Here is what Bruce Allen wrote on their forum:
Dear Einstein@Home volunteers and contributors,

I thought I would post a description of what went wrong and how it was fixed.

(1) Project performance problems. These were due to our database getting overloaded. It was processing an average of 950 queries per second, with peaks of up to about 3000 queries per second. Ultimately, these were due to the way that the BOINC locality scheduler works and the fact that our new analysis run did not have many low-frequency workunits. Einstein@Home is the only project that uses the locality scheduler, which is designed to send many workunits for the same data file, only sending a new data file when there is no work left for the previous data file. What happened was that many hosts that had low frequency files (because they were slower than the majority of hosts) requested work for these files, or NEW workunits also for low frequency files. When the project ran out of work for these files, the locality scheduler would then perform an extremely database intensive 'crawl' through the database looking for more work. So the slowest 20% of hosts were generating very large numbers of database queries looking for non-existent low frequency workunits. I fixed this by modifying the algorithm that searches for new work. Anyone interested in the details can look at BOINC CVS next week when I check in the modified code.

The database is now averaging about 60 to 80 queries per second, and the database server and project servers are once again snappy and responsive.

(2) File server problems. Our project uses three file servers, each of which has about 8TB of RAID-6 disk space. The file servers use Areca 24-port SATA controller cards, and Western Digital WD4000YR disks. For a number of months we have been experiencing problems in which a disk would apparently drop from the array and then reappear a few seconds later, prompting a RAID array rebuild. In the end we sent one of our server boxes (approximately 80 kg, worth about 10kUSD) by express mail to Taiwan, and the Areca engineers looked at it more closely. (Many thanks to these engineers, who have given us first-rate support!) It turned out that our problems were due to a hardware problem with the WD4000YR drives. They have a SATA interface chip which (in some revisions of the WD4000YR) is incompatible with an interface chip used on the Areca RAID controller. This incompatibility is only triggered by issuing NCQ commands. So by disabling NCQ on the RAID controller, the problem was fixed. Our two remaining file servers have now been working without issues for more than two weeks.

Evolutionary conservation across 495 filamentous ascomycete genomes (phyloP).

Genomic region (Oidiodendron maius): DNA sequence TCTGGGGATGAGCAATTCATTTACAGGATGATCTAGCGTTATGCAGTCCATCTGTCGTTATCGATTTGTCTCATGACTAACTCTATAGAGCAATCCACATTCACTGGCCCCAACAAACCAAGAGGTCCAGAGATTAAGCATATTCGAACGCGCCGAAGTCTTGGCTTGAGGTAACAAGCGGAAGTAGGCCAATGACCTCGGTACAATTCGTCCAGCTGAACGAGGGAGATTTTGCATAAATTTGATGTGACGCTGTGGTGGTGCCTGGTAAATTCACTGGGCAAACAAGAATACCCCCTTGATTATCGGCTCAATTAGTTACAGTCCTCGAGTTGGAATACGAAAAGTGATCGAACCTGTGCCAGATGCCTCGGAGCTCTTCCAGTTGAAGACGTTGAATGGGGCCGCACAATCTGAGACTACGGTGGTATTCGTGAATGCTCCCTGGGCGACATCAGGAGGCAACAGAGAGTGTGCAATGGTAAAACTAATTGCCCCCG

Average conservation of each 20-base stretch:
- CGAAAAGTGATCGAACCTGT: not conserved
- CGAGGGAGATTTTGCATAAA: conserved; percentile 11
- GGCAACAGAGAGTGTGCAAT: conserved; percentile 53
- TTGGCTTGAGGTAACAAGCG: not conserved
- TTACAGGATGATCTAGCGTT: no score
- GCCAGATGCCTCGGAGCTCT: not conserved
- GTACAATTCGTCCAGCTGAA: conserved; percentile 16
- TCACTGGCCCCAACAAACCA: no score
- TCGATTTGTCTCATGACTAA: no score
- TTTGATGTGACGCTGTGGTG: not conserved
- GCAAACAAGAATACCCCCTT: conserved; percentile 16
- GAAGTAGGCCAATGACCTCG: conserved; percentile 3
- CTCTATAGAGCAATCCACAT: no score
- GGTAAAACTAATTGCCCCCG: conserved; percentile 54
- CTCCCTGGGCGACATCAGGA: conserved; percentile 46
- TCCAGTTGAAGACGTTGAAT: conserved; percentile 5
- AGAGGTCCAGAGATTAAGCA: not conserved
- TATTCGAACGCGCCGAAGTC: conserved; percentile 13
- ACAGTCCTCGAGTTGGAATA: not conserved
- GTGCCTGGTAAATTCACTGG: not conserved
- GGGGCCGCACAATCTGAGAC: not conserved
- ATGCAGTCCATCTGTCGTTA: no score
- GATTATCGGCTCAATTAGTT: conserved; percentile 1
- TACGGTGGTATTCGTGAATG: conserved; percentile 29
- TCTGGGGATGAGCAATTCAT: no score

These things were further exacerbated by my move to Germany with my family (our kids are 2.5 and 6 years old) which meant that I couldn't give these issues enough attention until now.

Hopefully these problems are behind us! I am grateful to everyone for their patience, and apologize for how long it took to track these things down and deal with them.

Bruce Allen
Not sure if I understand the first point but then again I'm just a silly cruncher